How Does Landing Gear and Brakes Works?

Date: 5 августа 2021
Dear readers,
We continue with our talks about aircraft operation in terms of onboard equipment, and today we’d like to discuss the aircraft’s landing gear and wheel brakes.

A wheel system that enables the aircraft to steer on the ground is called the landing gear. Modern airliners have a tricycle-type landing gear system with two main gears under the wing right behind the center of gravity and one nose gear in the aircraft’s nose. The main gears are equipped with brakes, whereas the nose gear has rotary design allowing to steer the aircraft on the ground. In addition to the main landing gears, large aircrafts such as Airbus 380 or Airbus 747 also have several (more than two) main landing gears.
All landing gears are equipped with shock absorbers. Their operation and purpose are similar to those used in cars; however, the main task is to mitigate landing overloads so that the loads on aircraft units do not exceed the allowable tolerances.

Nose steering gear

In addition to distributing the weight of the aircraft, the nose gear rotates left and right making it possible to steer the aircraft on the ground.

The nose gear can be controlled in two ways:
  • With rudder pedals
  • With a special nose gear turn handle
Pedals are used to steer the nose gear during the takeoff run and the landing run when the aircraft speed is high enough. At the same time, the pilot can use these pedals to control rudder travel.

The rudder travel limit for the nose gear when using pedals is intentionally limited, generally, to 10 degrees. It prevents the nose gear travel at angles of 50 to 70 degrees when taxiing. At low speeds, the nose gear is controlled with a steering handle.

This handle is only used for taxiing and is blocked automatically at high speeds.

Main Landing Gears and Wheel Brakes

Airplane brakes are similar to those you might see in cars, except way stronger, which is no surprise since they need to brake a machine of 30 to 600 tons from speeds of about 250 km/h to zero on a limited length runway. A sandwich of brake rotors and pads forms aircraft brakes.

The wheel brakes can be engaged in two different ways – manually and automatically.
For manual braking, a pilot uses pedals. You may ask – how does a pilot use pedals to control a nose gear and to brake at the same time? The thing is, aircraft pedals don’t work the same way as car pedals. For steering, the pilot moves the pedals back and forth. In this case, two pedals are moved synchronously: left pedal forward and right pedal backward and vice versa. To control the brakes, the pilot needs to press the pedal. You can press each pedal separately, that would be so-called differential braking – and that’s another way of steering. If you use the left brake more intensively than the right one, the aircraft will turn to the left and vice versa.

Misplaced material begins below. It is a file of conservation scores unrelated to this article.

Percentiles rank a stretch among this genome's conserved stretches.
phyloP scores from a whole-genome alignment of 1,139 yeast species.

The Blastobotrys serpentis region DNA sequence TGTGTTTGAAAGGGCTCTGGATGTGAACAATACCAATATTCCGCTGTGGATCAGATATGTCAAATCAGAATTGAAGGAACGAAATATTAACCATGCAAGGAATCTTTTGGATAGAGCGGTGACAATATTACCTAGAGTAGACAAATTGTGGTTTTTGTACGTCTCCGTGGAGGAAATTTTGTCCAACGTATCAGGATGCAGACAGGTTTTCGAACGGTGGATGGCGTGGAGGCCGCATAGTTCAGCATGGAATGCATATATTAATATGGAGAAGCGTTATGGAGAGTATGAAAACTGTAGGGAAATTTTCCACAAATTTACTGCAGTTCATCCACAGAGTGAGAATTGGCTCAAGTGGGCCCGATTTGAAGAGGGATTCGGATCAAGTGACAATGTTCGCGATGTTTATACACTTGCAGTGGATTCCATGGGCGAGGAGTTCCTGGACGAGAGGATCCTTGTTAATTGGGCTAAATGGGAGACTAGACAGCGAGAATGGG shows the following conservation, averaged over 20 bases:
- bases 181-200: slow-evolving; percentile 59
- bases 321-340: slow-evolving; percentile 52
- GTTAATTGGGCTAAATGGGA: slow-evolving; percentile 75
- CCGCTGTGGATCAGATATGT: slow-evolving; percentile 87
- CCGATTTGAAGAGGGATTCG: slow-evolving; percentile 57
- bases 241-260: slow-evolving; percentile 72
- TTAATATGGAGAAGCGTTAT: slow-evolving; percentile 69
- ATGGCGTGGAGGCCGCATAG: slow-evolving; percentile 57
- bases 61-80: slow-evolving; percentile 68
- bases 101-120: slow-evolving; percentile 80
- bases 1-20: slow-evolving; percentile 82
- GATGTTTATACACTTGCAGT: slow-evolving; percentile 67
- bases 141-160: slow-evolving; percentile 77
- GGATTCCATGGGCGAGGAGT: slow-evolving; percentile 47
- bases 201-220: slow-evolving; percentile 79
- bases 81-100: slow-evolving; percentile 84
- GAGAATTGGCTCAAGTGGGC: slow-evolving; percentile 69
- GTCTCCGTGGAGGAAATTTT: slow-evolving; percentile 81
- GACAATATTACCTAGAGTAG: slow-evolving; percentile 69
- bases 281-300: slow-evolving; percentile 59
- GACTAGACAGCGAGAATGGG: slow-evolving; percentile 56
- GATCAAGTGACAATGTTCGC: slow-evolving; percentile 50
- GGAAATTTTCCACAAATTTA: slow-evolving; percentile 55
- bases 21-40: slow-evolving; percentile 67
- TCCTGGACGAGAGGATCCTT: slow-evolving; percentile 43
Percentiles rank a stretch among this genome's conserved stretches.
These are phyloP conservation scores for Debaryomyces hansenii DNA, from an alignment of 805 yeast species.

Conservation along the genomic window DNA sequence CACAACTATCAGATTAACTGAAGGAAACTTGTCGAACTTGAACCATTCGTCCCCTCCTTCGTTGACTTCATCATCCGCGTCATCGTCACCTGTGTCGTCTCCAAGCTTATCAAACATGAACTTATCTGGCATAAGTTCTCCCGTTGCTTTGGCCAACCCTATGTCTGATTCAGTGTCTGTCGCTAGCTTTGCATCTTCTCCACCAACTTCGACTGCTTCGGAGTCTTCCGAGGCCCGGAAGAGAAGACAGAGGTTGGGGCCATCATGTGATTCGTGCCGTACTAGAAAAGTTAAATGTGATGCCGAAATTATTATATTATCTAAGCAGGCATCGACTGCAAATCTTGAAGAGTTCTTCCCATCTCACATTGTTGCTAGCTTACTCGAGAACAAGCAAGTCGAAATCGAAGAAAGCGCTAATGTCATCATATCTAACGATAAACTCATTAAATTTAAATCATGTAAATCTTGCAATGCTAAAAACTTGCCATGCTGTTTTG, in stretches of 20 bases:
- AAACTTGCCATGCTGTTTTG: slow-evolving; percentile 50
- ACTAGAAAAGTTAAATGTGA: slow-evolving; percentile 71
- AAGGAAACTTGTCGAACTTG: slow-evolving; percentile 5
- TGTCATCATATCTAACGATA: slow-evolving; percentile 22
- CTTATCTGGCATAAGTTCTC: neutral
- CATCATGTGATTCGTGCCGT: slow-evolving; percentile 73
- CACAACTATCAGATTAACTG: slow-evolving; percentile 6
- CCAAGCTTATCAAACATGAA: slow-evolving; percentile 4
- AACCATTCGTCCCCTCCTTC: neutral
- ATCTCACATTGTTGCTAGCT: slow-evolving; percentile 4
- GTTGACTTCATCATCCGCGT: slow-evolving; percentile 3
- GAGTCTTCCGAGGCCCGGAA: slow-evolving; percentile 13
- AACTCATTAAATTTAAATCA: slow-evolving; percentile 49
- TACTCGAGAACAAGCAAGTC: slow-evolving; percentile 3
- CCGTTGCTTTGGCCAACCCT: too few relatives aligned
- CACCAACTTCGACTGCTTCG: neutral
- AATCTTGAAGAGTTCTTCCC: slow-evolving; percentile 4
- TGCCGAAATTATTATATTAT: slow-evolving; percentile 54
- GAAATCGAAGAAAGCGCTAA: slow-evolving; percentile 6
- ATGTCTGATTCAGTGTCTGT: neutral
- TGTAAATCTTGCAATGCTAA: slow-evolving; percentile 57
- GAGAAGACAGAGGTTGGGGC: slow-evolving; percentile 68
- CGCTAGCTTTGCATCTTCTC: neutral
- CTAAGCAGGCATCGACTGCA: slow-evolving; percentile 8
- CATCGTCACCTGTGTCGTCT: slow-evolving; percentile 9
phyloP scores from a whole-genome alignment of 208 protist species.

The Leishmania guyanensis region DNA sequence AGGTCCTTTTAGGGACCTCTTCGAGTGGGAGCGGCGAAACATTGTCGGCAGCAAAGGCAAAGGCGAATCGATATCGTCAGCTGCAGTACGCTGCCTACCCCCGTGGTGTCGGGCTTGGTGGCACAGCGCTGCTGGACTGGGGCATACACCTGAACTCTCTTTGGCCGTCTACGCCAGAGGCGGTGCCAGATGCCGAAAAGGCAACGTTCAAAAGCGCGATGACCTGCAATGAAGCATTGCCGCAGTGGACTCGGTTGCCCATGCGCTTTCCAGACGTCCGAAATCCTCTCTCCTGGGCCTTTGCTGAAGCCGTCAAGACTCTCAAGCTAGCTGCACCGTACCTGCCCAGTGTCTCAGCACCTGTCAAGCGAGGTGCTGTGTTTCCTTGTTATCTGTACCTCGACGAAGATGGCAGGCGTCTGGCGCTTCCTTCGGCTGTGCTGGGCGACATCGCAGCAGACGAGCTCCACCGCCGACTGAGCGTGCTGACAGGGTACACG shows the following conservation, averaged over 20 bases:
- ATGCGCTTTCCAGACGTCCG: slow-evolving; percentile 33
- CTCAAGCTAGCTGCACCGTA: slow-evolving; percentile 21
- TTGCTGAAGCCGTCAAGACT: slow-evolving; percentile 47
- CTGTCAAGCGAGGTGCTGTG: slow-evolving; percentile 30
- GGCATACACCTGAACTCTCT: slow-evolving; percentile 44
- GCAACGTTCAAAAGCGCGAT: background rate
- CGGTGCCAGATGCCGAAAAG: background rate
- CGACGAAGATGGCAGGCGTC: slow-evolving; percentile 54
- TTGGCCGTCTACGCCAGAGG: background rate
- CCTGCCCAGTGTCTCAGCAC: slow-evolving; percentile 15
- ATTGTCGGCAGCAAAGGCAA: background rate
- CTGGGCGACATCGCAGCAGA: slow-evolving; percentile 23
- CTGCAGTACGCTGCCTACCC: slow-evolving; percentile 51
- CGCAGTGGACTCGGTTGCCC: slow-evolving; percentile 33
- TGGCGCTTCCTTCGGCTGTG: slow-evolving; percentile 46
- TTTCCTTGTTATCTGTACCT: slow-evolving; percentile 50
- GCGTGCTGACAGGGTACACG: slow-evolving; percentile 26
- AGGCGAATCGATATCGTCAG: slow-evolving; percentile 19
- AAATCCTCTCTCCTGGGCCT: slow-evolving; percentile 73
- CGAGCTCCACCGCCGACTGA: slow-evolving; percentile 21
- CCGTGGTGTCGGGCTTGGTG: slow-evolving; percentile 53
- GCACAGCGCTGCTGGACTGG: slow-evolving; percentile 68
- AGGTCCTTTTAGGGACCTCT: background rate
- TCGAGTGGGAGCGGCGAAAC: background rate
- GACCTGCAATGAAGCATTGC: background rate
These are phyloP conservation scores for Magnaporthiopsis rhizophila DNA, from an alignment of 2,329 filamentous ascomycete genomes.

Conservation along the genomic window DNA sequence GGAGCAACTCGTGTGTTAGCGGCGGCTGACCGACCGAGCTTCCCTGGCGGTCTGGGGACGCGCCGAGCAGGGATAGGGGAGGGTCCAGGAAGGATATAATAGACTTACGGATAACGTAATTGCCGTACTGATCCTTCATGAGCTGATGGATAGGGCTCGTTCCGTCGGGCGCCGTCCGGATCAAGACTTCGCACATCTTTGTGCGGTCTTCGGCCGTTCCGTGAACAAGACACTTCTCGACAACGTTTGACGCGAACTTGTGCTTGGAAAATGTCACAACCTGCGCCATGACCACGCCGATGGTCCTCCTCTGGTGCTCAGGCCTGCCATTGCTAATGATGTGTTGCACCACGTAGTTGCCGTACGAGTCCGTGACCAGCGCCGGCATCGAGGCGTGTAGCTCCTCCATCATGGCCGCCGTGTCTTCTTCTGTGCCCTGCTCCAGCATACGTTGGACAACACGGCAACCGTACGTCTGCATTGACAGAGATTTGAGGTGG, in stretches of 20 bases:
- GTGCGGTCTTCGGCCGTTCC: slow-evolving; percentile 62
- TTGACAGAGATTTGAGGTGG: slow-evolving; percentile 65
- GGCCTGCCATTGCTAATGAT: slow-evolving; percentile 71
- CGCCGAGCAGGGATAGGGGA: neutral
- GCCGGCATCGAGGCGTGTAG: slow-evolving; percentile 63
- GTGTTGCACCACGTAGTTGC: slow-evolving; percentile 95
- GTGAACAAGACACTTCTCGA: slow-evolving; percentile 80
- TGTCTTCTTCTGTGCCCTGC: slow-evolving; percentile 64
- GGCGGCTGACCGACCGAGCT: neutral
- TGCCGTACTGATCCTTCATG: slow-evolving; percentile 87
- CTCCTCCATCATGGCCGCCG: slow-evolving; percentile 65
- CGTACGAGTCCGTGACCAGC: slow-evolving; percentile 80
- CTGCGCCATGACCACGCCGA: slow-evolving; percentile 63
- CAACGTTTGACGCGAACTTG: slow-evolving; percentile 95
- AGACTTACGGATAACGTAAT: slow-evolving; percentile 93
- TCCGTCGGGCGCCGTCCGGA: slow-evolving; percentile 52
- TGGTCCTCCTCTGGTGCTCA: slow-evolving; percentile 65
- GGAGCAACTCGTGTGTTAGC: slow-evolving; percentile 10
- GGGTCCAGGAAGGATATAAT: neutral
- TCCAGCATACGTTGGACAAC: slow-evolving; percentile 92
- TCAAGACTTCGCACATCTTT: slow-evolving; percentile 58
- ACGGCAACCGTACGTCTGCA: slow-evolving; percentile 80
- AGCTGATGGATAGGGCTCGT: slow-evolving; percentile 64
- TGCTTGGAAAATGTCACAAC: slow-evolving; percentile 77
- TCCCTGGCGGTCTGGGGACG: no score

Auto braking mode is activated automatically in case of one of the following two events:
  • During landing: When the wheels touch the runway simultaneously (Weight On Wheel (WOW) sensors activation) and when engine thrust control levers are switched to idle
  • During takeoff: When engine thrust control levers are switched from takeoff to idle. This braking mode is called rejected takeoff (RTO)

The pilot can activate/deactivate the auto-braking mode in Airbus and SSJ-100 by pushing one of the four buttons under the landing gear lever (Boeing aircrafts have a switch for this). Three buttons (LOW, MED, MAX) correspond to different intensities of braking during landing, while the fourth one (RTO) activates the rejected takeoff mode.

As for auto-braking during landing, it’s quite obvious. Let's take a closer look at rejected takeoff mode.

Rejected takeoff is a mode used when the crew decides to reject takeoff due to a significant failure. Takeoff can only be rejected before reaching the decision speed. Decision speed value depends on the length and condition of the runway surface and is calculated based on the ability to brake without rolling out of the runway. If a failure occurs after reaching the decision speed, the crew continues the takeoff no matter what. If it occurs before the climb, the crew will opt for braking.

Before each takeoff, the crew must activate auto-braking. The speed at the start and the intensity of braking during rejected takeoff directly affect whether the plane rolls out of the runway or not. Activated auto-braking guarantees that braking initiates immediately after the engines are switched from takeoff mode.

If takeoff has to be rejected at the maximum takeoff weight and at maximum speed, then – despite the fact that in addition to the wheel brakes the crew also uses the reverser and speed brakes – the energy that the brakes need to absorb heats them up so that they begin to glow as bright as a light bulb. The brakes keep working even after the aircraft has come to a full stop. They should hold for at least another 90 seconds before setting the landing gears on fire. According to standard regulations, in 90 seconds an on-duty fire brigade present at the airports at all times should reach the plane (and they actually make it!).